Dermaplaning is a method of exfoliation that consists of using a 10 gauge scalpel to gently scrape off the top layer of dulling dead skin cells in order to reveal a smoother, brighter complexion. Sounds scary, right?
It really isn’t, as long as you’re in the right hands. “Dermaplaning requires handling a very sharp blade that’s used in surgeries, but I’ve been doing it for 15 years and have never had a problem,” says Aesthetician Deanna Wickey, owner of Aliques Skin and Body Transformation, Saint Louis.
Dermaplaning is a favorite in the entertainment industry, specifically among models and actresses. Why? It also eliminates that annoying peach fuzz that cakes up in makeup and can be enhanced by harsh production lighting and high-definition cameras. “Dermaplaning removes all the dead skin cells and also the facial hair, leaving the surface very smooth,” explains Wickey.
Dermaplaning also allows for greater penetration of skincare products and creates a flawless canvas for makeup to glide on smoothly. In fact, cosmetic dermatologists often use dermaplaning to help prepare skin for more intrusive procedures such as laser treatments and chemical peels.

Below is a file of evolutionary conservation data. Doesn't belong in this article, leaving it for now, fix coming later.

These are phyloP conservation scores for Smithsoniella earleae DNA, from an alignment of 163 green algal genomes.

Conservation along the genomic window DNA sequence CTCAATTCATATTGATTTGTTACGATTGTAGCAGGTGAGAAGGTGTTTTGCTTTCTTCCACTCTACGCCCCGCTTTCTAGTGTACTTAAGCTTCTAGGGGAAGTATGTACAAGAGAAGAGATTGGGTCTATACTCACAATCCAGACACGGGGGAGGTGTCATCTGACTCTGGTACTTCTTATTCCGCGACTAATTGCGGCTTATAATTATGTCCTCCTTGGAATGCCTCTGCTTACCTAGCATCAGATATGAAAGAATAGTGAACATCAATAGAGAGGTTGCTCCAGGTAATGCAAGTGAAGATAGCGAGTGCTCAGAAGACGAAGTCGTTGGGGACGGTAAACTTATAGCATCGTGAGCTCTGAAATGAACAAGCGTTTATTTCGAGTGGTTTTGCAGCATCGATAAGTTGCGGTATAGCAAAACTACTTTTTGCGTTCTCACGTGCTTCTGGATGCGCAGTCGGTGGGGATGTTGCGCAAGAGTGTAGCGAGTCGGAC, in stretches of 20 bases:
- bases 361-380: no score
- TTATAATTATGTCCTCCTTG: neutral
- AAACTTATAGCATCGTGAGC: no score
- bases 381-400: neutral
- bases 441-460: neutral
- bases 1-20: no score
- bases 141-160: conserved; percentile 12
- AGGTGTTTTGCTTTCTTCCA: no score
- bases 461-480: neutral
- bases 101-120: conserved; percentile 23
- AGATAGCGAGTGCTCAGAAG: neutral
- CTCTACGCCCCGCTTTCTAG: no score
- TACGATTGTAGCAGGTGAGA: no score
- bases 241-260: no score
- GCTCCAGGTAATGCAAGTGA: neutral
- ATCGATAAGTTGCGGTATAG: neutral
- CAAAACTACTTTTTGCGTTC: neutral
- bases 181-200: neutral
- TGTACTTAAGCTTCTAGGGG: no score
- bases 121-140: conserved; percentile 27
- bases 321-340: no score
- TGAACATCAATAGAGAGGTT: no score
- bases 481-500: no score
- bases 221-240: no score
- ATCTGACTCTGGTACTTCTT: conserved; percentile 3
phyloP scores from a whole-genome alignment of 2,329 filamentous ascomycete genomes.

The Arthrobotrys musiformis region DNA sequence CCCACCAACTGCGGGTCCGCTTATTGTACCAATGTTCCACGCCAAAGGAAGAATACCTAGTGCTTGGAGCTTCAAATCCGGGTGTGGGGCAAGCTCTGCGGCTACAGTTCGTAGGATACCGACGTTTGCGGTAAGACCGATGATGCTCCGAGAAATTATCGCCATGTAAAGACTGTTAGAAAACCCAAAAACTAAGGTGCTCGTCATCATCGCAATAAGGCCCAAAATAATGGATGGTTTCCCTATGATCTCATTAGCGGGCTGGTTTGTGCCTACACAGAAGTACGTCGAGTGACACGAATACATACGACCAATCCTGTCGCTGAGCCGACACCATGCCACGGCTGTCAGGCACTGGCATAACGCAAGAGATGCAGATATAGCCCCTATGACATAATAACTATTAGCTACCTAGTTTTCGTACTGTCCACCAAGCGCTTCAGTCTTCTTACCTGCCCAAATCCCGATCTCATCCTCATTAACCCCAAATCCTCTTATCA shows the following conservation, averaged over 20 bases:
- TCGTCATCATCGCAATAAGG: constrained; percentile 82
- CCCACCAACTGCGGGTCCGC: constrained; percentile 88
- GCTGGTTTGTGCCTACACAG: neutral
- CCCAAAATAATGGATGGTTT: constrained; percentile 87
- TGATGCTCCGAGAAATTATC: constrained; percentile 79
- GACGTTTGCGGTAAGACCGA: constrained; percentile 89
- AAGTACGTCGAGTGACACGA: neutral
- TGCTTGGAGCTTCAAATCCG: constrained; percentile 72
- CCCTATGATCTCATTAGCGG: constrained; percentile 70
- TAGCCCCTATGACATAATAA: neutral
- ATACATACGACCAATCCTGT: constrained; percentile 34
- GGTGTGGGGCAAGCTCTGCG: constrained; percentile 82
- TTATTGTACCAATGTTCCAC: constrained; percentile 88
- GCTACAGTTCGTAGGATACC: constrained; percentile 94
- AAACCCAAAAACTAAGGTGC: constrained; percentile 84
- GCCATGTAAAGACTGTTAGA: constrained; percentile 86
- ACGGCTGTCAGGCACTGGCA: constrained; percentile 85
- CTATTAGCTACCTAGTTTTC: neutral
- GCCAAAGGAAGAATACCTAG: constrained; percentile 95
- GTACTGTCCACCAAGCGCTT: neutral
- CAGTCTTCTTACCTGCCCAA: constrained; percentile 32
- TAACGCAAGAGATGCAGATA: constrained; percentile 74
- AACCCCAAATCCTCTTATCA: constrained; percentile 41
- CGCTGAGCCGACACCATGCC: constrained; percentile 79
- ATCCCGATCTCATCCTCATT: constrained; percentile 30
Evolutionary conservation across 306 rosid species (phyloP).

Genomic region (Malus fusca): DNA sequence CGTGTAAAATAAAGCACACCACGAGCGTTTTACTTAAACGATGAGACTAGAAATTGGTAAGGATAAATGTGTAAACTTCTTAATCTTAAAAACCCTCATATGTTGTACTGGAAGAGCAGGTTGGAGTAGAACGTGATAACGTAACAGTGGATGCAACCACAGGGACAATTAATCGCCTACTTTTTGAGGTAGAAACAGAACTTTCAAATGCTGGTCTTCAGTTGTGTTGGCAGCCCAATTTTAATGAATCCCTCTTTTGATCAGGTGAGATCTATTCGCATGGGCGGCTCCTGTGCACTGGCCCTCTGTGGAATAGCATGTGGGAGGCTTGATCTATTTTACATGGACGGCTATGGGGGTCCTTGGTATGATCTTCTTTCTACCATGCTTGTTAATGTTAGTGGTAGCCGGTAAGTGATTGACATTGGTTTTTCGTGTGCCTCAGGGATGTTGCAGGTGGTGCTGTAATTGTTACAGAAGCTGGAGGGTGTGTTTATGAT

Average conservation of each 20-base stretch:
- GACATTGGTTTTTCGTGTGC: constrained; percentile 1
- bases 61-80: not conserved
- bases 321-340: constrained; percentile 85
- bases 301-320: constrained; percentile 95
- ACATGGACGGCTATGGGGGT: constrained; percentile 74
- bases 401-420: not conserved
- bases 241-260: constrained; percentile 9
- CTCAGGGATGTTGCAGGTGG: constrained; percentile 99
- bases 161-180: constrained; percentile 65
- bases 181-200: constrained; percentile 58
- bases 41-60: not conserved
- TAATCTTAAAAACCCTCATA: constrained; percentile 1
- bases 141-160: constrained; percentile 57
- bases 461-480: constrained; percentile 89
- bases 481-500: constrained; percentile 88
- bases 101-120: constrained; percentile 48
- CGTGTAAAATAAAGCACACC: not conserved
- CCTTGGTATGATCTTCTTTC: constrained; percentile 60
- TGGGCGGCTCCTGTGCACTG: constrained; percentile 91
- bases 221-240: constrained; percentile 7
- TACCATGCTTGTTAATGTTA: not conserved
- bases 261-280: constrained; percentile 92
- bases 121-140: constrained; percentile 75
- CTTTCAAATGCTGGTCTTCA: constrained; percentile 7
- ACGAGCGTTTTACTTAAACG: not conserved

Wondering if you should try dermaplaning versus microdermabrasion? They are both forms of physical exfoliation, but the methods are very different.
Microdermabrasion sands and suctions dead skin cells, which also helps to uproot clogged pores around the nose, mouth and chin. Dermaplaning safely scrapes off the top layer of skin, so it is well suited for drier skin types and anyone who wants to get rid of peach fuzz. But, keep in mind, both methods are good for almost everyone and it could just boil down to your personal preference.